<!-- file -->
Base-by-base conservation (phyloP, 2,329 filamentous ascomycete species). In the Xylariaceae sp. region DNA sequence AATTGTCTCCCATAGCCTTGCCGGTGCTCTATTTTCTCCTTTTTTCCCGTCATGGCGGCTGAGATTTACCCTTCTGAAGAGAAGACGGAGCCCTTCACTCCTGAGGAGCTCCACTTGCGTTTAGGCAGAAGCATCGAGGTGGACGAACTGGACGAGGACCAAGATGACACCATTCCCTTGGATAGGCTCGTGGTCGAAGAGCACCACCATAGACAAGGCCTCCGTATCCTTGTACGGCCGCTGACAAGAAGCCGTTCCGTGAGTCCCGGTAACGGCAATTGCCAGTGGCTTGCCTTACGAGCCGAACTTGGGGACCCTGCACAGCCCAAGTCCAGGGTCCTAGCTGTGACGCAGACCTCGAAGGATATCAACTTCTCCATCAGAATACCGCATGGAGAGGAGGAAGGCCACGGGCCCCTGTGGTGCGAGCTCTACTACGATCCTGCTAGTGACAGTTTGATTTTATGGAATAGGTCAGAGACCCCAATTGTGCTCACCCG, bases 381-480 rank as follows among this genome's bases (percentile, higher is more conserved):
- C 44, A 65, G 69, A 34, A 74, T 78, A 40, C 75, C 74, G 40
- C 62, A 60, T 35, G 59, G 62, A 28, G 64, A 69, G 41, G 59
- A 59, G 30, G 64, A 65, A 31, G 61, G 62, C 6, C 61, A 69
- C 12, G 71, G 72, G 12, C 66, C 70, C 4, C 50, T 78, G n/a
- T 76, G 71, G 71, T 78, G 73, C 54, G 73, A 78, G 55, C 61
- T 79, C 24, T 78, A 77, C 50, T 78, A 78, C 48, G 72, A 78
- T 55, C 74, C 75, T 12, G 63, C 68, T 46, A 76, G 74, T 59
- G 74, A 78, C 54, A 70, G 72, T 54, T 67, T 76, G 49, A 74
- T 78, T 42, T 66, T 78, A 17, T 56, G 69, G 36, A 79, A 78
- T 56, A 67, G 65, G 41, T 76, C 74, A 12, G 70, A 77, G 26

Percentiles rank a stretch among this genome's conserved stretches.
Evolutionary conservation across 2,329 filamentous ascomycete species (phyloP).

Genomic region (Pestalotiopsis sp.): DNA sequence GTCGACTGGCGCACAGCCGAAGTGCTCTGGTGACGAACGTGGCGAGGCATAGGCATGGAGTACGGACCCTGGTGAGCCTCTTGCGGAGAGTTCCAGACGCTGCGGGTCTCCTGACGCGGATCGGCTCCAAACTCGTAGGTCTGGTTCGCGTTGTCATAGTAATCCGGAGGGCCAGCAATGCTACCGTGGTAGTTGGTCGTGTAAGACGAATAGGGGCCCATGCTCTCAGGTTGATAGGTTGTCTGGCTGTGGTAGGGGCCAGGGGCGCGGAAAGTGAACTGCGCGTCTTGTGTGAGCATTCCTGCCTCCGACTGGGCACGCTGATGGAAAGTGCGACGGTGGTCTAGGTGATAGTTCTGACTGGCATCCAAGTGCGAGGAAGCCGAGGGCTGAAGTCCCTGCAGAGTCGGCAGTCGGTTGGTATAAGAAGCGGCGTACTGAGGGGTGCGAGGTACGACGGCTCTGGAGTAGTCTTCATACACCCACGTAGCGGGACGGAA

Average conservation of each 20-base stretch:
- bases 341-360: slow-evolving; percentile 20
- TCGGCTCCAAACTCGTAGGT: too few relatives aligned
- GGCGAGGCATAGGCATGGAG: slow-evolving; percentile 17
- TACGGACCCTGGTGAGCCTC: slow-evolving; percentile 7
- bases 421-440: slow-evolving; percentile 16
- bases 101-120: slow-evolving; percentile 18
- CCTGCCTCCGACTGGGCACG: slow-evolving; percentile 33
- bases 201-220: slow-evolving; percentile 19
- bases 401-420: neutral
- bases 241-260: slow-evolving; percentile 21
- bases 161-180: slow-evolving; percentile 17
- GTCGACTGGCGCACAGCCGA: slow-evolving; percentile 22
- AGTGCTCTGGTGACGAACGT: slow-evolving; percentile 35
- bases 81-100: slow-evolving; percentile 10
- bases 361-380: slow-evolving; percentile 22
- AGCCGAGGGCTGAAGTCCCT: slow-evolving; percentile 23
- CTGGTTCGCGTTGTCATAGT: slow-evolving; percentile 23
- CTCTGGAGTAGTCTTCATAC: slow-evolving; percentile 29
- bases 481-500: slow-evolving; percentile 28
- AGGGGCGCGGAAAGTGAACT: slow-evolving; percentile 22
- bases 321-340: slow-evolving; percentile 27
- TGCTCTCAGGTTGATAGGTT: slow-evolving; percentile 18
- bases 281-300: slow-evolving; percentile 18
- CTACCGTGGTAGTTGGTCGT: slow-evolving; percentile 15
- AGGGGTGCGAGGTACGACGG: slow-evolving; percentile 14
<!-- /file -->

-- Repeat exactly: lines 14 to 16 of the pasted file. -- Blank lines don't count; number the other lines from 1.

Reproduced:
Genomic region (Pestalotiopsis sp.): DNA sequence GTCGACTGGCGCACAGCCGAAGTGCTCTGGTGACGAACGTGGCGAGGCATAGGCATGGAGTACGGACCCTGGTGAGCCTCTTGCGGAGAGTTCCAGACGCTGCGGGTCTCCTGACGCGGATCGGCTCCAAACTCGTAGGTCTGGTTCGCGTTGTCATAGTAATCCGGAGGGCCAGCAATGCTACCGTGGTAGTTGGTCGTGTAAGACGAATAGGGGCCCATGCTCTCAGGTTGATAGGTTGTCTGGCTGTGGTAGGGGCCAGGGGCGCGGAAAGTGAACTGCGCGTCTTGTGTGAGCATTCCTGCCTCCGACTGGGCACGCTGATGGAAAGTGCGACGGTGGTCTAGGTGATAGTTCTGACTGGCATCCAAGTGCGAGGAAGCCGAGGGCTGAAGTCCCTGCAGAGTCGGCAGTCGGTTGGTATAAGAAGCGGCGTACTGAGGGGTGCGAGGTACGACGGCTCTGGAGTAGTCTTCATACACCCACGTAGCGGGACGGAA

Average conservation of each 20-base stretch:
- bases 341-360: slow-evolving; percentile 20